The Southwestern Historical Quarterly, Volume 24, July 1920 - April, 1921 Page: 77
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Mirabeana Buonaparte Lamar
kees and other tribes were plotting with the Mexicans for the ex-
termination of the whites, it is given in full:
Don Manuel Flores, and the chiefs of the friendly tribes accom-
panying him, will make known to you my sentiments towards your-
self and my friends, the Indians of your tribe; and also what you
have to expect as regards your remaining in quiet possession of the
land selected by you within the Mexican territory for settlement.
And these individuals are informed in relation to. what has to be
Have an understanding with said Flores in order that you may
act in such a manner as to be secured in the peaceable possession
of your lands, and to prevent any adventurer again destroying the
repose of your families, or again treading the soil where repose the
bones of your forefathers, and be careful not to deviate from his
Act under the full assurance of our generosity, of which we have
given so many proofs, and that nothing can be expected of the
greedy adventurers for land, who wish to deprive you even of the
sun which warms and vivifies you, and who will not cease to envy
you while the grass grows and the water flows.84
This letter was addressed to Captain Ignacio of the Guapanagues;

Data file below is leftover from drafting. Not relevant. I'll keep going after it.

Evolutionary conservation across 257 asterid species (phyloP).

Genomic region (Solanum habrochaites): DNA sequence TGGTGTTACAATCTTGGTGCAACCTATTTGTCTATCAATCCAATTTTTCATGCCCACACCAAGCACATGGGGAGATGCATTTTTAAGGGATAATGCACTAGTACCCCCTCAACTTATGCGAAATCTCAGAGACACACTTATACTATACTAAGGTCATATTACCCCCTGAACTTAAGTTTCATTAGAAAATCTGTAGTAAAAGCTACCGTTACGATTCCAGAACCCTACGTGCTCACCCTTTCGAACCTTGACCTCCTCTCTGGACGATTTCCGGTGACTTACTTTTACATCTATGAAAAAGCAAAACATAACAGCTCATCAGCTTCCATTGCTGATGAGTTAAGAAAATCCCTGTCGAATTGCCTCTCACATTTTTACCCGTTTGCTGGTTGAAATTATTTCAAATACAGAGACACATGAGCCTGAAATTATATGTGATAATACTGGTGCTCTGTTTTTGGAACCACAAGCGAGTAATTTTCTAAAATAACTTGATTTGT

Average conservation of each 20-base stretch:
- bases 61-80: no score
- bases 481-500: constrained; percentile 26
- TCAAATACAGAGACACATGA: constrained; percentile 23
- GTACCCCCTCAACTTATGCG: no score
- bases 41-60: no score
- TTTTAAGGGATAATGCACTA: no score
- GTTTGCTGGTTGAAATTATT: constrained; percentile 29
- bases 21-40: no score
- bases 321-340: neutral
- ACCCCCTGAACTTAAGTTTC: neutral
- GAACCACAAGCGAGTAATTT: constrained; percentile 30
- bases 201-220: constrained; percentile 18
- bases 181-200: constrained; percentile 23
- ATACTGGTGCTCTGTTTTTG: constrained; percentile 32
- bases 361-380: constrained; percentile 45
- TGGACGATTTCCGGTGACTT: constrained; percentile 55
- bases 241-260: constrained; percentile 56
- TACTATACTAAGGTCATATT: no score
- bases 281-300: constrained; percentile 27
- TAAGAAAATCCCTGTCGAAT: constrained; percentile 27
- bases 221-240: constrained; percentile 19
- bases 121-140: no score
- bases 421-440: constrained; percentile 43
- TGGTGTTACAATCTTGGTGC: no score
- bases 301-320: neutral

Captain Coloxe of the Caddoes; The Chief of the Seminoles; Big
Mush, civil chief of the Cherokees; Captain Benito, of the Kicka-
poos; Fama Sargento de los Brazos; Lieutenant-Colonel Bowl of
On receipt of these papers Lamar decided to arrange for the
immediate removal of the Cherokees from Texas, and sent the Vice-
President, David G. Burnet, and the Secretary of War, A. S. John-
ston, to negotiate with them. The commissioners were to offer to
buy their produce and pay for their removal to the United States.
At the same time he announced in a letter to the Shawnees the
intention to expel the Cherokees, in a friendly manner if possible,
but by force if they resisted, and warned the Shawnees to have
nothing to do with the Cherokees or the Mexicans.85
The commissioners reached the Cherokee village about the first
of July and entered into negotiations with Bowl and Big Mush.
Bowl acknowledged that they were intruders and had no legal
"This correspondence was sent by the Texas State Department to the
Texan minister at Washington, and presented by him to the American
Secretary of State, June 29, 1839. It is published in 32 Congress, 2d
session, Senate Document, No. 14, pp. 29-35.
"8Lamar to Linnee and other chiefs and headmen of the Shawnees, June
3, 1839, Lamar Papers, No. 1321.
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Texas State Historical Association. The Southwestern Historical Quarterly, Volume 24, July 1920 - April, 1921, periodical, 1921; Austin, Texas. (texashistory.unt.edu/ark:/67531/metapth101078/m1/83/: accessed December 16, 2017), University of North Texas Libraries, The Portal to Texas History, texashistory.unt.edu; crediting Texas State Historical Association.